On September 6, 2019, the Nevada State Board of Medical Examiners (hereinafter, Medical Board) revoked Registrant's medical license, license no. 6061, pursuant to a settlement agreement between Registrant and the Investigative Committee of the Medical Board. RFAAX 3 (Settlement Agreement). The Investigative Committee of the Medical Board had filed a Complaint on April 3, 2019, charging Registrant with "violating the Medical Practice Act." Id. at 1. Specifically, the Complaint alleged "one (1) violation of NRS 640.306(1)(c), Illegal Dispensing of Controlled Substances (Count 1), one (1) violation of NRS 630.306(1)(p), Unsafe or Unprofessional Conduct (Count II), and one (1) violation of NRS 630.301(9), Disreputable Conduct (Count III)." Id. at 1-2. Pursuant to the Settlement Agreement, Registrant admitted to Count 1 of the Complaint and agreed that the Medical Board could issue an order finding that Registrant "engaged in conduct that is grounds for discipline pursuant to the Medical Practice Act." Id. at 4. The Settlement Agreement stated that, upon adoption of the Agreement by the Medical Board, Registrant's medical license would be immediately revoked and Registrant would be ineligible to apply for reinstatement for a period of three years. Id. The Medical Board adopted the Settlement Agreement on September 6, 2019. Id. at 8.

Accordingly, I find that Registrant currently is neither licensed to engage in the practice of medicine nor licensed to dispense controlled substances in Nevada, the state in which Registrant is registered with the DEA.


Pursuant to 21 U.S.C. 824(a)(3), the Attorney General is authorized to suspend or revoke a registration issued under section 823 of the CSA "upon a finding that the registrant . . . has had his State license or registration suspended . . . [or] revoked . . . by competent State authority and is no longer authorized by State law to engage in the . . . dispensing of controlled substances." With respect to a practitioner, the DEA has also long held that the possession of authority to dispense controlled substances under the laws of the state in which a practitioner engages in professional practice is a fundamental condition for obtaining and maintaining a practitioner's registration. See, e.g., James L. Hooper, M.D., 76 FR 71,371 (2011), pet. for rev. denied, 481 Fed. Appx. 826 (4th Cir. 2012); Frederick Marsh Blanton, M.D., 43 FR 27,616, 27,617 (1978).

This rule derives from the text of two provisions of the CSA. First, Congress defined the term "practitioner" to mean "a physician . . . or other person licensed, registered, or otherwise permitted, by . . . the jurisdiction in which he practices . . . , to distribute, dispense, . . . [or] administer . . . a controlled substance in the course of professional practice." 21 U.S.C. 802(21). Second, in setting the requirements for obtaining a practitioner's registration, Congress directed that "[t]he Attorney General shall register practitioners . . . if the applicant is authorized to dispense . . . controlled substances under the laws of the State in which he practices." 21 U.S.C. 823(f). Because Congress has clearly mandated that a practitioner possess state authority in order to be deemed a practitioner under the CSA, the DEA has held repeatedly that revocation of a practitioner's registration is the appropriate sanction whenever he is no longer authorized to dispense controlled substances under the laws of the state in which he practices. See, e.g., James L. Hooper, 76 FR at 71,371-72; Sheran Arden Yeates, M.D., 71 FR 39,130, 39,131 (2006); Dominick A. Ricci, M.D., 58 FR 51,104, 51,105 (1993); Bobby Watts, M.D., 53 FR 11,919, 11,920 (1988); Frederick Marsh Blanton, 43 FR at 27,617.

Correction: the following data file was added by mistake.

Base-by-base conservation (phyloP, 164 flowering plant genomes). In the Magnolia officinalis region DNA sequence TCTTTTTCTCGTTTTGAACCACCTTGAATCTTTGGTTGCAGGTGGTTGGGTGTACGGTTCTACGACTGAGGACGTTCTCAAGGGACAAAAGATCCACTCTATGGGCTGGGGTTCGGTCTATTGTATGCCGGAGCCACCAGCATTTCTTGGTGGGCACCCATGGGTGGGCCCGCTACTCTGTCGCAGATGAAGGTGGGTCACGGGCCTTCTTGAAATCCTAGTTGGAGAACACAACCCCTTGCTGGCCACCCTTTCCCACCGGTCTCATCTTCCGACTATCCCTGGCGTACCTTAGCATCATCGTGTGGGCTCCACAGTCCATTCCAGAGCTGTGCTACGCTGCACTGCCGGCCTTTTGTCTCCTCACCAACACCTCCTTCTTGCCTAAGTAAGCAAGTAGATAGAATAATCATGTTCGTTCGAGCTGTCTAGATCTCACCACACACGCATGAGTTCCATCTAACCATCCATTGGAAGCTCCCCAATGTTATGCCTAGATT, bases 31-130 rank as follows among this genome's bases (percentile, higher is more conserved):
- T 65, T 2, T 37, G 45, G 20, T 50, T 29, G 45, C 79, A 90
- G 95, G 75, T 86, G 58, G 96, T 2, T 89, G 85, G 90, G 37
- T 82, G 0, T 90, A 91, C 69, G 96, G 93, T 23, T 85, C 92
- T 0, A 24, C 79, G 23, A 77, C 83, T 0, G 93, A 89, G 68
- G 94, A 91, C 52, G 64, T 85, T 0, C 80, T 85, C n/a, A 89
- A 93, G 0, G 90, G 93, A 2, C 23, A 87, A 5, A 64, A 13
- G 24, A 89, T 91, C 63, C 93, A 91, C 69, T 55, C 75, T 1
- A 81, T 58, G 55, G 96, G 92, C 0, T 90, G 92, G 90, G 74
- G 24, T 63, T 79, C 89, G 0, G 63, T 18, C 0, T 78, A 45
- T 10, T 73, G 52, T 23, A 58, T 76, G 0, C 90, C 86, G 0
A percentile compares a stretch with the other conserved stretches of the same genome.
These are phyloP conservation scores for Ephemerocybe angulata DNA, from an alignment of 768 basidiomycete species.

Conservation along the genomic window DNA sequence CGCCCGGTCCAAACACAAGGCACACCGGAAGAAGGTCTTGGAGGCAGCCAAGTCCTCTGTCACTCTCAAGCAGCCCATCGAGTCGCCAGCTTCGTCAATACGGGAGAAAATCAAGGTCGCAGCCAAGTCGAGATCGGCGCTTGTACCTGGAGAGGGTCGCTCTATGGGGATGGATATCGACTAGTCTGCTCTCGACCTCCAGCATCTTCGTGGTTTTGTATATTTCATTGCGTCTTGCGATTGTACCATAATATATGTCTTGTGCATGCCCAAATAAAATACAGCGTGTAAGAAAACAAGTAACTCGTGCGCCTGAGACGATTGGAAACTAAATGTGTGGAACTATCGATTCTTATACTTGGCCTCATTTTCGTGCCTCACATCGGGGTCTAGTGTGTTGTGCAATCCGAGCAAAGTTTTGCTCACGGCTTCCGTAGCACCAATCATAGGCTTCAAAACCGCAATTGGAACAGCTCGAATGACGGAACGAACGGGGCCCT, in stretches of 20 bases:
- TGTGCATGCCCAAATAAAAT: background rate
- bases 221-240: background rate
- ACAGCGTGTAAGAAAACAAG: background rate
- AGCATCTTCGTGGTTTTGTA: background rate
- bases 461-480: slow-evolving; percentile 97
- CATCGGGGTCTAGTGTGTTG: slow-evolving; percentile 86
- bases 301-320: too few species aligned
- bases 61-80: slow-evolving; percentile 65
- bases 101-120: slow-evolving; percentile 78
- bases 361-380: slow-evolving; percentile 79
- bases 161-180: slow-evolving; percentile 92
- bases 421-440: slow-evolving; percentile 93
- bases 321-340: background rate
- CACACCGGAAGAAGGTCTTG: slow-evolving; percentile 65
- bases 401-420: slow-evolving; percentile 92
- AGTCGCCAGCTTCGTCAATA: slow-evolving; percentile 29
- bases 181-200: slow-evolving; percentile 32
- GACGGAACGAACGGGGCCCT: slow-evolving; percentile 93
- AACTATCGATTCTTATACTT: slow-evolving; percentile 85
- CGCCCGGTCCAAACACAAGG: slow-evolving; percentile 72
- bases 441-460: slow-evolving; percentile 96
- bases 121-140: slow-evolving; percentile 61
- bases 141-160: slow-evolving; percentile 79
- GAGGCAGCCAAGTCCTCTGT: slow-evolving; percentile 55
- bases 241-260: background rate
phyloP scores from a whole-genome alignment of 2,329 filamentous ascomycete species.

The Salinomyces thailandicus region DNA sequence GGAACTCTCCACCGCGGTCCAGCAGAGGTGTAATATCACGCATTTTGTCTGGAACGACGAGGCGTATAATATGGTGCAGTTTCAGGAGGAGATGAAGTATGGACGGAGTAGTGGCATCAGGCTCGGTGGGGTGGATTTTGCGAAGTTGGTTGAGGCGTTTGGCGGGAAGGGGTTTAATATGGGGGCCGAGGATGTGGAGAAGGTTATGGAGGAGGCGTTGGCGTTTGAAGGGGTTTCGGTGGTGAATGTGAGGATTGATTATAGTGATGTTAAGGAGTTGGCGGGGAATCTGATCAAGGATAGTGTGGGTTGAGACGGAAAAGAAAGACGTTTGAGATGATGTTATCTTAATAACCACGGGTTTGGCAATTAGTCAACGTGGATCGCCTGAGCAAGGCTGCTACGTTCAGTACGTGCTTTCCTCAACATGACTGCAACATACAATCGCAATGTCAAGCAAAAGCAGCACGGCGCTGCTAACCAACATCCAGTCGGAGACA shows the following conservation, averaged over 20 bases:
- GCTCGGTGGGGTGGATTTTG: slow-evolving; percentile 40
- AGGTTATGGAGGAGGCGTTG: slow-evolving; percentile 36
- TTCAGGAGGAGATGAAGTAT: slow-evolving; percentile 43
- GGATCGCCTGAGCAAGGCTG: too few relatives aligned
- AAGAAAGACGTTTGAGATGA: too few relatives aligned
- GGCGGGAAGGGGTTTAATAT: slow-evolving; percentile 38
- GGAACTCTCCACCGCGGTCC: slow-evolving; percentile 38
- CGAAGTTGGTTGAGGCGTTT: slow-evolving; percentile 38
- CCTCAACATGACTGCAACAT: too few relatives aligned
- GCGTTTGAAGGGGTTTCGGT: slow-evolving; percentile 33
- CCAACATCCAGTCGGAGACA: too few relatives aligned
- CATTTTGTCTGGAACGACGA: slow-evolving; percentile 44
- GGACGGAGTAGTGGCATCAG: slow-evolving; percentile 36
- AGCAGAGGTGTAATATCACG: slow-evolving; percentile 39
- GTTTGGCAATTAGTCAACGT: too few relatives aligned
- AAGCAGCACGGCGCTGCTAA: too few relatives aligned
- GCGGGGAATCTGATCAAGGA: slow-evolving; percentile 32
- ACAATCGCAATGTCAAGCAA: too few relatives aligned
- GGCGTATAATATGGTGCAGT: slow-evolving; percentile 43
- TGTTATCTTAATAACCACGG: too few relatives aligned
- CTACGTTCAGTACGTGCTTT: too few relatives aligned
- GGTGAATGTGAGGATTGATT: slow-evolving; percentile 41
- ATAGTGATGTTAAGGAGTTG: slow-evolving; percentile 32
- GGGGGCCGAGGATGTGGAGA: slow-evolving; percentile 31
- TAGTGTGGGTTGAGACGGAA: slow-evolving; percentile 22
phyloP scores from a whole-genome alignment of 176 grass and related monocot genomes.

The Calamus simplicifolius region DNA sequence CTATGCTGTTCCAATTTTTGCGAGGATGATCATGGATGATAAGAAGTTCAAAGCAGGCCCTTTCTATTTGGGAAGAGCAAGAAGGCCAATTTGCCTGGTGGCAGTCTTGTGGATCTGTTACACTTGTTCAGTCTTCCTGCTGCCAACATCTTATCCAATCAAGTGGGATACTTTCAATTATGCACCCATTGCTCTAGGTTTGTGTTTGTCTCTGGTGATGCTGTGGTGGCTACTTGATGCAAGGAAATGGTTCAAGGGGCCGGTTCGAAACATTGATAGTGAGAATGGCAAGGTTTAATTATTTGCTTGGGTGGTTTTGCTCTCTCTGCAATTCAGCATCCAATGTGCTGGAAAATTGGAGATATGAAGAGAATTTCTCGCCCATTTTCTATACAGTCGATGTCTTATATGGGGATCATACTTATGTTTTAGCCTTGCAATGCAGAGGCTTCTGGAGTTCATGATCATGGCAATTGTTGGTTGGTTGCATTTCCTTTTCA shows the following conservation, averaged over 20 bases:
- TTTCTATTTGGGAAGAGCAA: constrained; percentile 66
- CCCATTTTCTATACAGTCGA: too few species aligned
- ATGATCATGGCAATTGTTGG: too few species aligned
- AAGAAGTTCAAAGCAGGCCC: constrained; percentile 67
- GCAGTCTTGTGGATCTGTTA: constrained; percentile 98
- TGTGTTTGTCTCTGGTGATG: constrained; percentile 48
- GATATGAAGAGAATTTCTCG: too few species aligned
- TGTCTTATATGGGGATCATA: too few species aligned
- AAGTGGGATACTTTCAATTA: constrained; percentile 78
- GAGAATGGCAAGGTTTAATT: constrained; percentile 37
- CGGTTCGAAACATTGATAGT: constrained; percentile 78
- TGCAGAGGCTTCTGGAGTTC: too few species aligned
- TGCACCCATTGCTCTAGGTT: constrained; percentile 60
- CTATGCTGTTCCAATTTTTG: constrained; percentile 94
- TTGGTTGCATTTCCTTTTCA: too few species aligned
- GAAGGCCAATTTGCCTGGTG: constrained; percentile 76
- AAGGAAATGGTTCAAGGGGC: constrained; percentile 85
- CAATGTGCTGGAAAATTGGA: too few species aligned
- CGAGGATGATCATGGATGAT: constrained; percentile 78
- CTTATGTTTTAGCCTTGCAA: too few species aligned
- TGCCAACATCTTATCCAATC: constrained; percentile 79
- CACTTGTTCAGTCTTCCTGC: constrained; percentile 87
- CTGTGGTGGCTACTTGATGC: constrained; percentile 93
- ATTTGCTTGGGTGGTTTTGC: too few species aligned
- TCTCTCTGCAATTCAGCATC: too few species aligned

Nevada law gives authority to "practitioners" to dispense controlled substances, Nev. Rev. Stat. Sec. 453.337 (West 2020), and requires that "[e]very practitioner . . . who dispenses any controlled substance within this State . . . shall obtain biennially a registration issued by the [Pharmacy] Board," Nev. Rev. Stat. Sec. 453.226(1) (West 2020). Nevada law further defines "practitioner" to mean "a physician . . . who holds a license to practice his or her profession in this State and is registered pursuant to [the Uniform Controlled Substances Act]." Nev. Rev. Stat. Sec. 453.126(1) (West 2020).

Here, the undisputed evidence in the record is that Registrant's license to practice medicine is revoked. As such, he is not a "practitioner," a physician licensed to practice his profession in Nevada and registered to dispense controlled substances, according to Nevada law. Further, under Nevada law, a practitioner who dispenses a controlled substance in Nevada must be registered. The undisputed record evidence is that Registrant's Nevada controlled substance license is expired. Thus, because Registrant lacks authority to dispense controlled substances in Nevada, Registrant is not eligible to maintain a DEA registration. Accordingly, I will order that Registrant's DEA registration be revoked.


Pursuant to 28 CFR 0.100(b) and the authority vested in me by 21 U.S.C. 824(a), I hereby revoke DEA Certificate of Registration No. BH2498106 issued to Steven A. Holper, M.D. Further, pursuant to 28 CFR 0.100(b) and the authority vested in me by 21 U.S.C. 823(f), I hereby deny any pending application of Steven A. Holper, M.D. to renew or modify this registration, as well as any pending application of Steven A. Holper, M.D. for registration in Nevada. This Order is effective November 9, 2020.

Timothy J. Shea,
Acting Administrator.

[FR Doc. 2020-22390 Filed 10-8-20; 8:45 am]


NOTICE: This is an unofficial version. An official version of this publication may be obtained directly from the Government Publishing Office (GPO).